In the corporate interest

The YNN experience in Canadian schools
July 10, 2000

The presence of the Youth News Network (YNN) has disrupted the school community, created a climate of divisiveness, and placed schools in the service of the YNN corporation, according to a report released today by the Canadian Centre for Policy Alternatives.

The recent study conducted by the Peel Board of Education illustrates the degree to which students, teachers, and parents involved with Meadowvale Secondary School, YNN's pilot site, have been negatively impacted by the presence of commercial in-school programming. In the CCPA's report, members of the Meadowvale school community have testified to the impact of YNN on the classroom environment, student-teacher-parent relationships, and public perceptions of the school.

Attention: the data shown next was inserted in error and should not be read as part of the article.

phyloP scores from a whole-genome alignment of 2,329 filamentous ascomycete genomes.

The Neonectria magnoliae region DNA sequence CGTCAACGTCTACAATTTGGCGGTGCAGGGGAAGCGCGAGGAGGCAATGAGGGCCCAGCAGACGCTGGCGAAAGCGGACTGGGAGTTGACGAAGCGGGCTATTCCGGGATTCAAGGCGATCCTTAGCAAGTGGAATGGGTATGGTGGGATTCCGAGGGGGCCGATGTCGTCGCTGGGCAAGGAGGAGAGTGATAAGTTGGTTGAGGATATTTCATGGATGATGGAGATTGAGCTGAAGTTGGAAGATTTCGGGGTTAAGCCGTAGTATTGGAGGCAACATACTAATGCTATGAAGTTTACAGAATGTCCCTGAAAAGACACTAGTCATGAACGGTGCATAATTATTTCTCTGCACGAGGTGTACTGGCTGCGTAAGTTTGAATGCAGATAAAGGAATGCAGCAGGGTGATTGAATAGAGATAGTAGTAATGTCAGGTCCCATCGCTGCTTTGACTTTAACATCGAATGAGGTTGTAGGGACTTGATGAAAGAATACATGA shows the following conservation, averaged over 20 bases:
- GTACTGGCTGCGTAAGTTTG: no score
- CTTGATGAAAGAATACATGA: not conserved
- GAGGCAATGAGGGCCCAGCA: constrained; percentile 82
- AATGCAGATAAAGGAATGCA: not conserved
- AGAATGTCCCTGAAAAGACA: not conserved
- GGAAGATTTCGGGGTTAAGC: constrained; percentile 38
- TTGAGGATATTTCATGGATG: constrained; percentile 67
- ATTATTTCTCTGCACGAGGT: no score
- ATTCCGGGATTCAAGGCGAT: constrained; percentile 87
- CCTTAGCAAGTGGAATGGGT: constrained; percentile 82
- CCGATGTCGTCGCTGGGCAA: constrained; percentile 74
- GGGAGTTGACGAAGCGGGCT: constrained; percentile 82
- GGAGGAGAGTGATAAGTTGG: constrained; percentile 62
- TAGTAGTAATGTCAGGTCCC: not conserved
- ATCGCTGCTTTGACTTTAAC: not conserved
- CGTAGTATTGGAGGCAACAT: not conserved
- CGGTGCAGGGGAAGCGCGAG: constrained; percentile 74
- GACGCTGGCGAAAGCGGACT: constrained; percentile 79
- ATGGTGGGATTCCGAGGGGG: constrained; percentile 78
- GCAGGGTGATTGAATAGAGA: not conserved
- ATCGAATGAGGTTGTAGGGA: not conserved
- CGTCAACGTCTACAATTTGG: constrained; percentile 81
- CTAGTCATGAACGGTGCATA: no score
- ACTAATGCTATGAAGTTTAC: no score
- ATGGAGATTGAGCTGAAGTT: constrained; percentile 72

The CCPA report concludes that it is entirely inappropriate, and ultimately destructive to public education, to put schools in a situation where, through the "strategic philanthropy" of corporations, they operate in the corporate rather than the public interest. Schools have been systematically and chronically underfunded, and this commercial initiative is attempting to use these financial constraints to insert commercial messages and virtually unaccountable content into Canadian schools to increase corporate profits. This is a gross misuse of public classrooms, of public money, and of students' minds and wallets, says the CCPA study.

Local, provincial and national organizations, as well as the governments of British Columbia, the Yukon, Quebec, Nova Scotia, New Brunswick and Prince Edward Island have said no to YNN. The Manitoba government has instructed its schools to end contracts with YNN after the six-month trial period has expired. The public has spoken: there is no place for this type of commercial manipulation in Canadian classrooms.